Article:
Jul 27 2016
next sibling parent reply Lodovico Giaretta <lodovico giaretart.net> writes:
On Thursday, 28 July 2016 at 00:23:57 UTC, bitwise wrote:
 The point is though, that I WANT to use the GC. I want the 
 memory cleaned up for me, and I don't mind little pauses once 
 in a while. I just don't want careless allocations to happen in 
 certain performance-sensitive contexts, like per-frame updates.

 While working on a past project(C++), I found this little gem:

 void draw() {
     Font* f = new Font("arial.ttf", 16);
     drawText(f, "hello world");
 }

 As utterly moronic as this seems, this was a real bug that I 
 had to fix. Our game was literally topping out at 2GB of memory 
 usage after ~30 seconds and crashing.

 Note: it wasn't my code ;)

 If that code was written in D with the feature I'm asking for, 
 draw() would have been marked with  nogc. The person who wrote 
 the above code would have either had to store the font 
 somewhere else, or insert a  assumenogc{}  section to actually 
 do that. So it either would not have happened, or would have 
 been much easier to find.

 If you found that your game/app was using too much GC, 
 searching for " assumenogc" would likely uncover the cause, as 
 long as your root classes were annotated correctly. The 
  assumenogc annotation would plainly show where allocations 
 were happening that maybe shouldn't be.
If assumegc has to be manually checked to see if it is over-allocating whenever the application is going out of memory, then it is no more useful than running the gc-profiler when the application is over-allocating. The profiler is even better, because with assumegc you have to check ALL marked functions to find the leaking one, while the gc-profiler would just put it on top of the report, making your job easier. So IMHO we already have an instrument to solve these problems.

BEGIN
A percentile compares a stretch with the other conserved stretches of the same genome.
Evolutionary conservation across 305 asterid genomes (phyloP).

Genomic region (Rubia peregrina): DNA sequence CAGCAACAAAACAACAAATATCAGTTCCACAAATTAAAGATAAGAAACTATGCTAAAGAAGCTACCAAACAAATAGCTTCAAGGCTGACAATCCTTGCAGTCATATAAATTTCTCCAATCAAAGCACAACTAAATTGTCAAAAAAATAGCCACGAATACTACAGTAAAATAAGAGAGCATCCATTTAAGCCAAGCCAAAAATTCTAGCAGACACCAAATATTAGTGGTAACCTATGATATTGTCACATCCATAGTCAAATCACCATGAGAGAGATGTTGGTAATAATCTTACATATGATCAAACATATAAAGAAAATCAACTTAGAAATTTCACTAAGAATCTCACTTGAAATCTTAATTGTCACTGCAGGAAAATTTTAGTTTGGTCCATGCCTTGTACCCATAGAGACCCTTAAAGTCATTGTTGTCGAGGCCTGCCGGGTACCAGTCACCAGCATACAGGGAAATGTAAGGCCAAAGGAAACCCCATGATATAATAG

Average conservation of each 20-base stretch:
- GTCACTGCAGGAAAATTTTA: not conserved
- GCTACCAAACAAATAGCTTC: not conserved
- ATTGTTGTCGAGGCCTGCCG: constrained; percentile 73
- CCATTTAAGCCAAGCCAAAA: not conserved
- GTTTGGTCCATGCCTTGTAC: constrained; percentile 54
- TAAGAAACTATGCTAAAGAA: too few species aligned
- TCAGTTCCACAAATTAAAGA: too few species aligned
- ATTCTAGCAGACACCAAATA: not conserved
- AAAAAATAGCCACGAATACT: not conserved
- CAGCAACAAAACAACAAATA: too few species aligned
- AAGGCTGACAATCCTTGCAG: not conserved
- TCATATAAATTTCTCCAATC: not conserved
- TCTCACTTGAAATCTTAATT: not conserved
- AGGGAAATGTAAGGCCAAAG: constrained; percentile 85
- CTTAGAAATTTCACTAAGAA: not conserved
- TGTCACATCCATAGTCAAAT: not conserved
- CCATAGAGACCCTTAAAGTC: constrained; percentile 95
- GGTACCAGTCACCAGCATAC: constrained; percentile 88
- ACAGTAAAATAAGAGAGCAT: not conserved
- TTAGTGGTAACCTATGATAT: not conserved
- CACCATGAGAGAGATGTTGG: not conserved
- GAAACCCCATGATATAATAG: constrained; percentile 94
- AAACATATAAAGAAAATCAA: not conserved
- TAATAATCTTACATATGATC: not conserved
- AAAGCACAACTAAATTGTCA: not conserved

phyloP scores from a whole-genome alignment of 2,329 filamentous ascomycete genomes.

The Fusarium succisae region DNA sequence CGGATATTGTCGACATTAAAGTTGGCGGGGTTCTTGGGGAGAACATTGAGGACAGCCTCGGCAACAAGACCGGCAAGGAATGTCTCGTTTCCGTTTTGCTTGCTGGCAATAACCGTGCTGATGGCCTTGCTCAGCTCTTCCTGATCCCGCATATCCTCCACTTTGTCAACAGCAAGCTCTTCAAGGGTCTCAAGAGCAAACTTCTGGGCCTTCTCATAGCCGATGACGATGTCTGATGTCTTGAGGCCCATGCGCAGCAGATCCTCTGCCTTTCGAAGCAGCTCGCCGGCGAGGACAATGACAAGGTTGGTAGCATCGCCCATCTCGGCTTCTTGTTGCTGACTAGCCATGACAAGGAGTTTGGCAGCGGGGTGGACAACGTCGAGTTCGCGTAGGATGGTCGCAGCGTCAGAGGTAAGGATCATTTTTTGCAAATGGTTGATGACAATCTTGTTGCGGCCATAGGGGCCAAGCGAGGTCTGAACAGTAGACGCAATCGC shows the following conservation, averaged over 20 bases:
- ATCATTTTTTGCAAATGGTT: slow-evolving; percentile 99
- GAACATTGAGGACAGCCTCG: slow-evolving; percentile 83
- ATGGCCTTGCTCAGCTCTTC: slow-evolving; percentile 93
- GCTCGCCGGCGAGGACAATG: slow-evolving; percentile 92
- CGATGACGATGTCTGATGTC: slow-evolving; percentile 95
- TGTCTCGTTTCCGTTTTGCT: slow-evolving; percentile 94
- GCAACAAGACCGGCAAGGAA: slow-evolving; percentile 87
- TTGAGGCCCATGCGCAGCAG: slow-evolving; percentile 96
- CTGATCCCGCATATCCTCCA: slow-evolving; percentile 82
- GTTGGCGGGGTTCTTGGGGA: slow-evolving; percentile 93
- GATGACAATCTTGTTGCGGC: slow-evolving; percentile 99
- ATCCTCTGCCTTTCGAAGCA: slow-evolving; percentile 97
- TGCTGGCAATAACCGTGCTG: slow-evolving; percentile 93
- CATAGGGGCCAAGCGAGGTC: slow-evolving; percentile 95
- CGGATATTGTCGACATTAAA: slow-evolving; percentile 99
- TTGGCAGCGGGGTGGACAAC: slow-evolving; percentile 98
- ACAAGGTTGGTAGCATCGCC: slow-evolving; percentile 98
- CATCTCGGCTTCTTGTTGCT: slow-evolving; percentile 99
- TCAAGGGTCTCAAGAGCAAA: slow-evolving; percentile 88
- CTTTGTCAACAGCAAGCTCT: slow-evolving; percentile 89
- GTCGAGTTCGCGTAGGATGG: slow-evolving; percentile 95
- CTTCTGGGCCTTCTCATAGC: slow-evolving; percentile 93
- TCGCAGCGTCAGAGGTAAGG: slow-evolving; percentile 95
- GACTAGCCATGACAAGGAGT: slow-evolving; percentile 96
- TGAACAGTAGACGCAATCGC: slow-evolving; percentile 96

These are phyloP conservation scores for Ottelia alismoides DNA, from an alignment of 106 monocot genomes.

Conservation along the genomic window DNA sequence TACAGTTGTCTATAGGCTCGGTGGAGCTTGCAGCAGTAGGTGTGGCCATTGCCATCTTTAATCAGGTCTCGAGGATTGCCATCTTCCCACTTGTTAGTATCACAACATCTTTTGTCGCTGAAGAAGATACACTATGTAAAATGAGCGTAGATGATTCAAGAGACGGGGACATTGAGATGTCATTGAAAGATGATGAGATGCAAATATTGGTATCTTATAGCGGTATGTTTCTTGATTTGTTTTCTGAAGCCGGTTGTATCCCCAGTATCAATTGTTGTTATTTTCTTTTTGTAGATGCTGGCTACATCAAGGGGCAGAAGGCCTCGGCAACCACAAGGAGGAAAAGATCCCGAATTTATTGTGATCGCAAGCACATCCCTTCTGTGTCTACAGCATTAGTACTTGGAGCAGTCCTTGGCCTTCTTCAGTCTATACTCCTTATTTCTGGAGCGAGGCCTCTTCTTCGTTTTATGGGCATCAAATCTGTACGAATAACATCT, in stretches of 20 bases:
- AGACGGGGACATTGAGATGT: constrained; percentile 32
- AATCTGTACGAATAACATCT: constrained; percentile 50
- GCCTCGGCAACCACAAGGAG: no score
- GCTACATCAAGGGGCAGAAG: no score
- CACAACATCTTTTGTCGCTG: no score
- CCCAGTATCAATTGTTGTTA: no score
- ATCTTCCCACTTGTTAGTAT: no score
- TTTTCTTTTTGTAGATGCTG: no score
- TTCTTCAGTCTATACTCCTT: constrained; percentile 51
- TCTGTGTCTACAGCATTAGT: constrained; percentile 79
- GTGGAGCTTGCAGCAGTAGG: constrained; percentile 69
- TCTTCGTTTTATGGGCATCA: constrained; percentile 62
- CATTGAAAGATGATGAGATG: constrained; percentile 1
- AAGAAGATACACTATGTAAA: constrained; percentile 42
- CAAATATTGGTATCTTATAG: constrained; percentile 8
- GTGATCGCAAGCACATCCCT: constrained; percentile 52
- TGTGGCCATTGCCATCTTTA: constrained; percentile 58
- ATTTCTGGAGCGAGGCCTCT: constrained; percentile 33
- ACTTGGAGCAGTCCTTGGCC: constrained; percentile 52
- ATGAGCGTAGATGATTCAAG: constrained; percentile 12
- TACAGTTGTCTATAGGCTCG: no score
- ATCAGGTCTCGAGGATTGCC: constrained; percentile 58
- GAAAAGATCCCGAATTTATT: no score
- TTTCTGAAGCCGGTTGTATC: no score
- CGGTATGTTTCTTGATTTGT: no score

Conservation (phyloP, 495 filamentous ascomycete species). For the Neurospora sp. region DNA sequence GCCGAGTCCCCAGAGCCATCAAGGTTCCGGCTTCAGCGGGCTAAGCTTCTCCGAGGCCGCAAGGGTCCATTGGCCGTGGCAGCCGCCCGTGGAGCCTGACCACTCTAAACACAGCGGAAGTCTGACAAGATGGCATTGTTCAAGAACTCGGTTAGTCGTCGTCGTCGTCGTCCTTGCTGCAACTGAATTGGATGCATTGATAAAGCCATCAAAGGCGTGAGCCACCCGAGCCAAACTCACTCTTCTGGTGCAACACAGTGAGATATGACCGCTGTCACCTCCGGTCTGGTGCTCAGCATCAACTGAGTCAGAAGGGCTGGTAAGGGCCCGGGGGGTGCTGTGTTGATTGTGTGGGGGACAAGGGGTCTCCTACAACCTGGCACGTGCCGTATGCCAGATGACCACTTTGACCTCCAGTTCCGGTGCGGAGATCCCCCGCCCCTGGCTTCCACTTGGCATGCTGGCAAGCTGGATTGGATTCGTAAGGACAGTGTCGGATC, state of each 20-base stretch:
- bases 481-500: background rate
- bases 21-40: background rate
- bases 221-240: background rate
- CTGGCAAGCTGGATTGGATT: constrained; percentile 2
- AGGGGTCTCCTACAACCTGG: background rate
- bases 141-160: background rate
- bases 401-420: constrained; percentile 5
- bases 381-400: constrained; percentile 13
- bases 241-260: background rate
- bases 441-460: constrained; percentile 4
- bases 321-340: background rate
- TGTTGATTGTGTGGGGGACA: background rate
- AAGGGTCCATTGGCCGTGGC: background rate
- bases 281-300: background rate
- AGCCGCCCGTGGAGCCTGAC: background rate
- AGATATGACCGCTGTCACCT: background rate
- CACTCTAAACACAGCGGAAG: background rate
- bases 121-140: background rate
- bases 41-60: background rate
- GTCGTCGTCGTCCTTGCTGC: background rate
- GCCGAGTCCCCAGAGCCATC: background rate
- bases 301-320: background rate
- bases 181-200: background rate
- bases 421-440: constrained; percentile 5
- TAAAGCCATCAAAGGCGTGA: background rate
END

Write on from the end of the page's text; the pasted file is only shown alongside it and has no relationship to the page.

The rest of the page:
Jul 28 2016
parent reply bitwise <bitwise.pvt gmail.com> writes:
On Thursday, 28 July 2016 at 07:12:06 UTC, Lodovico Giaretta 
wrote:
 On Thursday, 28 July 2016 at 00:23:57 UTC, bitwise wrote:
 The point is though, that I WANT to use the GC. I want the 
 memory cleaned up for me, and I don't mind little pauses once 
 in a while. I just don't want careless allocations to happen 
 in certain performance-sensitive contexts, like per-frame 
 updates.

 While working on a past project(C++), I found this little gem:

 void draw() {
     Font* f = new Font("arial.ttf", 16);
     drawText(f, "hello world");
 }

 As utterly moronic as this seems, this was a real bug that I 
 had to fix. Our game was literally topping out at 2GB of 
 memory usage after ~30 seconds and crashing.

 Note: it wasn't my code ;)

 If that code was written in D with the feature I'm asking for, 
 draw() would have been marked with  nogc. The person who wrote 
 the above code would have either had to store the font 
 somewhere else, or insert a  assumenogc{}  section to actually 
 do that. So it either would not have happened, or would have 
 been much easier to find.

 If you found that your game/app was using too much GC, 
 searching for " assumenogc" would likely uncover the cause, as 
 long as your root classes were annotated correctly. The 
  assumenogc annotation would plainly show where allocations